Hold On.

Trigger Warning: post addresses mental health and depression.

This is depression.

All is well. Life is manageable. So much hope. So much joy and peace. The darkness is gone and although I never forget about it, I’m grateful for the light. What I don’t think I fully realize is that the light is fragile. And in a way, I feel like I know this but maybe not because one day—one random day. One conversation. One misunderstanding and all that I’ve worked for vanishes and I’m left in the dark again.

This is depression.

All of the tools to get out. To get me back to the light are useless. Nothing works and all I can see, feel, think is that I’m a piece of shit. That I’m stupid and childish for thinking I could live the dream of being a published romance author. That my novels could spread the good news of love. Because look at me—I’m in the dark yet again.

This is depression.

I get up the next day and exercise because, you know, they say it helps. It doesn’t help mainly because endorphins take time. I feel hopeless. Like it was all a lie. How could I be so naïve to think I could live in the light. The tears won’t stop. The thoughts won’t stop—they’re on a constant loop: you’re a piece of shit villain who can’t get your shit together.

This is depression.

I cry in bed. I can barely sleep. I think about my manuscript, and I can’t write. Can’t edit. Can’t do the one thing I love—the thing I can always do. My depression traps me in a loop of thoughts with no way out. It tells me that I’m mean and unlovable. That I’m too much like my father. That I’ll never be a good person. Never escape. Never live a free life. It tells me that I’m alone. That people are tired of hearing about mental health, especially mine. With no one to talk to, I lay in my dark room while my dog sleeps next to me.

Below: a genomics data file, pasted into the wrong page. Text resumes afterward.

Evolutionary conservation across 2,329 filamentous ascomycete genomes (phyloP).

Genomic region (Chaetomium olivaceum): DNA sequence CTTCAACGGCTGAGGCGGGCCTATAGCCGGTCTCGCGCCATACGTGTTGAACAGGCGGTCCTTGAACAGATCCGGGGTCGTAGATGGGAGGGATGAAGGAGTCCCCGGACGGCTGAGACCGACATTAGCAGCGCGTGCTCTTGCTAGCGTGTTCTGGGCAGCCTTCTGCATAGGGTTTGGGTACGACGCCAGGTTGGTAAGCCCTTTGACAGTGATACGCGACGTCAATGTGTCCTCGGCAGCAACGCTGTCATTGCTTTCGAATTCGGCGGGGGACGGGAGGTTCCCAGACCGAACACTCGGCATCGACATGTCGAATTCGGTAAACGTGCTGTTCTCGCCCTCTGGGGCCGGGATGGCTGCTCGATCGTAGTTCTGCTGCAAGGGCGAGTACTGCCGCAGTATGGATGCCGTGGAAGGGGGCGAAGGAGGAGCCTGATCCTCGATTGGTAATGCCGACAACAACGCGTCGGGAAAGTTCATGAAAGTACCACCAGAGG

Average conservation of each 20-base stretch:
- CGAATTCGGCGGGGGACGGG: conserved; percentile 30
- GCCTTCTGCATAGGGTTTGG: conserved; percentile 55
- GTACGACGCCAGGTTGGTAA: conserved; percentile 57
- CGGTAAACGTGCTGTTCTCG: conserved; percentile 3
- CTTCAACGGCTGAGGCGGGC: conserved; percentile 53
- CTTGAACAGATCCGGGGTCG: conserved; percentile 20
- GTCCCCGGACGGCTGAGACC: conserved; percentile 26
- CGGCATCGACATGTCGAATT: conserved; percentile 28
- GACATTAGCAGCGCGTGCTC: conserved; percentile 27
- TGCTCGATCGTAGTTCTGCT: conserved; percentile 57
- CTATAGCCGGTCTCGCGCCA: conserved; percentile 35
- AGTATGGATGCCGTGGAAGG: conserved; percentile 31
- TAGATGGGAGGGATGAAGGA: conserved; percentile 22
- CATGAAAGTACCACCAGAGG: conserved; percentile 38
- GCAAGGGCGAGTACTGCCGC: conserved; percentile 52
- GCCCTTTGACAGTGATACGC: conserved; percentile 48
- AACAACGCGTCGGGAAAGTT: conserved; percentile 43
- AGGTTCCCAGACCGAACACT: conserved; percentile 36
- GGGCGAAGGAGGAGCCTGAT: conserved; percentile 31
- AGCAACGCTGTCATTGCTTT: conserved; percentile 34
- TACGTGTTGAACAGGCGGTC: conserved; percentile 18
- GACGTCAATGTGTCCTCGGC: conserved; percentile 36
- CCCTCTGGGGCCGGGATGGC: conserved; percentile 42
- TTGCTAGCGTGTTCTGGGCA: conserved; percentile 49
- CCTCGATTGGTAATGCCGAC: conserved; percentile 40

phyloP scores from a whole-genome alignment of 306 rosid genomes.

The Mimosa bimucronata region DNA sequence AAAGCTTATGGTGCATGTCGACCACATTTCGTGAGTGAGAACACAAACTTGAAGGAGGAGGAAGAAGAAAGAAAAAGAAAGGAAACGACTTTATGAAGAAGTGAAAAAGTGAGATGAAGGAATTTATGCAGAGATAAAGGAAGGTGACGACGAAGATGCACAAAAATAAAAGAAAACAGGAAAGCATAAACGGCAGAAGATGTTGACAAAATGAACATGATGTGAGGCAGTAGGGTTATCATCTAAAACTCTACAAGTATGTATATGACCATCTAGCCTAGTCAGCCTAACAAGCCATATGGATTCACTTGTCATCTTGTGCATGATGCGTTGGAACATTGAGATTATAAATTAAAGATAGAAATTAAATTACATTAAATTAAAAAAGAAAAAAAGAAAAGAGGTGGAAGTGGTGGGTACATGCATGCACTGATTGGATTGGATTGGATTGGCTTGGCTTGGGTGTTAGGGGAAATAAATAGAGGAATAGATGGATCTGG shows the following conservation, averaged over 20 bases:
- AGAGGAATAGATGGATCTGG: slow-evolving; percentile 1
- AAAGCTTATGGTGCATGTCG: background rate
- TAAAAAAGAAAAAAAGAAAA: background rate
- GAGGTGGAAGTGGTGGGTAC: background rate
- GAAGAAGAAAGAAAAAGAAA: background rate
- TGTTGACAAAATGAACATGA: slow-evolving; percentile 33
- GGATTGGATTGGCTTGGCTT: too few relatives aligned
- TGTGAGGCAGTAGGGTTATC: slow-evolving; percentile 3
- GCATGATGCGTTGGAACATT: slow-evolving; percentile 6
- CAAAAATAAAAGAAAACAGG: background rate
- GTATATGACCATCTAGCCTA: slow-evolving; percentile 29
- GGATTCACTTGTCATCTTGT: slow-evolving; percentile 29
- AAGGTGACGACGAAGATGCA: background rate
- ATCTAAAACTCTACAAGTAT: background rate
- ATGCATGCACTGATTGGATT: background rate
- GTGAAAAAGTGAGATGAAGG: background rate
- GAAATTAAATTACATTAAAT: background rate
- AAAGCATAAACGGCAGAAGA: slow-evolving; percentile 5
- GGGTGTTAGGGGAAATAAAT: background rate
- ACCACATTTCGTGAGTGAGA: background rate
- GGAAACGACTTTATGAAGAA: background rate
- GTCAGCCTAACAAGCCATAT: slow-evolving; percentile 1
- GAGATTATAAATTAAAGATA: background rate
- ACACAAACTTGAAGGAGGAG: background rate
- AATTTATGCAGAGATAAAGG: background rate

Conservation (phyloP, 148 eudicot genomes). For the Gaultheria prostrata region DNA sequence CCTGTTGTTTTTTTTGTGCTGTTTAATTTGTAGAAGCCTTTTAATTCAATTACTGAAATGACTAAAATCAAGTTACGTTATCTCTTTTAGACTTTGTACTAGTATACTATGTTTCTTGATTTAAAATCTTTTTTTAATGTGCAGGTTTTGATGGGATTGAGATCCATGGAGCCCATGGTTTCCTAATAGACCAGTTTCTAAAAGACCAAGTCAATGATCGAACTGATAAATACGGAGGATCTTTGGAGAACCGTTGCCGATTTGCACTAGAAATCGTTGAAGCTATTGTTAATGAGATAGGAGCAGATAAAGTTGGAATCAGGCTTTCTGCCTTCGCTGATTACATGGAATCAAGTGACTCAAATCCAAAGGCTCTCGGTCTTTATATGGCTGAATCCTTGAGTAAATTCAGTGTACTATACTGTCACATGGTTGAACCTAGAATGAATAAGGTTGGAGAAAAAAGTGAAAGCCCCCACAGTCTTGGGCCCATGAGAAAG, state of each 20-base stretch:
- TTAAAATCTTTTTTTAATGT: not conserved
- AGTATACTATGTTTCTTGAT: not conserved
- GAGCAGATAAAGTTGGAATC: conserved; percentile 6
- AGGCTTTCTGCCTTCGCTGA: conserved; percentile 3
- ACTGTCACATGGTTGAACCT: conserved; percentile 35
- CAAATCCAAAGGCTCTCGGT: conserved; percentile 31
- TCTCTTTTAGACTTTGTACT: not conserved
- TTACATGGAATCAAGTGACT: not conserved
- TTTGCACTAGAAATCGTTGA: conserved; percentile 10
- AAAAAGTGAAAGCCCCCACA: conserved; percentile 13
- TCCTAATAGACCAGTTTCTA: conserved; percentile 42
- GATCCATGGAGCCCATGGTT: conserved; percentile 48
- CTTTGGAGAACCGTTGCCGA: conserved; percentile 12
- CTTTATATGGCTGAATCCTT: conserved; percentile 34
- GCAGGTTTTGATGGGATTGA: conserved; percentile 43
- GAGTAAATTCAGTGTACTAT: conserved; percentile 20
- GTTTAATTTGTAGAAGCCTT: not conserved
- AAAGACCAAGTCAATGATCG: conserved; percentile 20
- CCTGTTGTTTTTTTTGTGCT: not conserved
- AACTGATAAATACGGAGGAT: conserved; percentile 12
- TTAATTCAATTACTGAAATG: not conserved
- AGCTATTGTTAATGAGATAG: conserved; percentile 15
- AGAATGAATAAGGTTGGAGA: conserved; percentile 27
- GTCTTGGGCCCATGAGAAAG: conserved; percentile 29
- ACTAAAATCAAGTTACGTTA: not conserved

Still crying, I get the urge to listen to Adele’s song “Hold On”. Full disclosure: this song came to mind the day before, but I couldn’t listen. As soon as I press play and read the lyrics simultaneously, I’m bawling because I feel so seen.

How can someone know how I feel? How can lyrics come from my heart, but I didn’t write the words? As Adele shares her pain, the song tells me to hold on.

Hold on/Let time be patient/You are still strong/Let pain be gracious/Just hold on


I write about love and I’m deathly afraid that I’ll never experience the love I write about. But the love I write about is love that accepts no matter what. I don’t write fantasies—I write about possibility and acceptance is a definite possibility because all I have to do is offer it to myself. Accept that sometimes the hurt is so deep and scary that I feel like I can’t escape. Accept that I’m afraid. Accept that I’m not perfect. Accept that I don’t know the future. Just accept myself and see the good. See the good and accept the bad. Accept it no matter what.

When I think about the song—how each word speaks truth. How it helps me to stop crying. How it helps me to write this post. I think Adele wrote her truth and regardless of the fear, the fans or music critics, she shared it. And because she shared it, I could hear it. That’s what takes my breath away. That’s what makes me think that maybe my stories have to be shared because I don’t know who, besides myself, needs to hear (read) the words.

This is depression.

And this is holding on.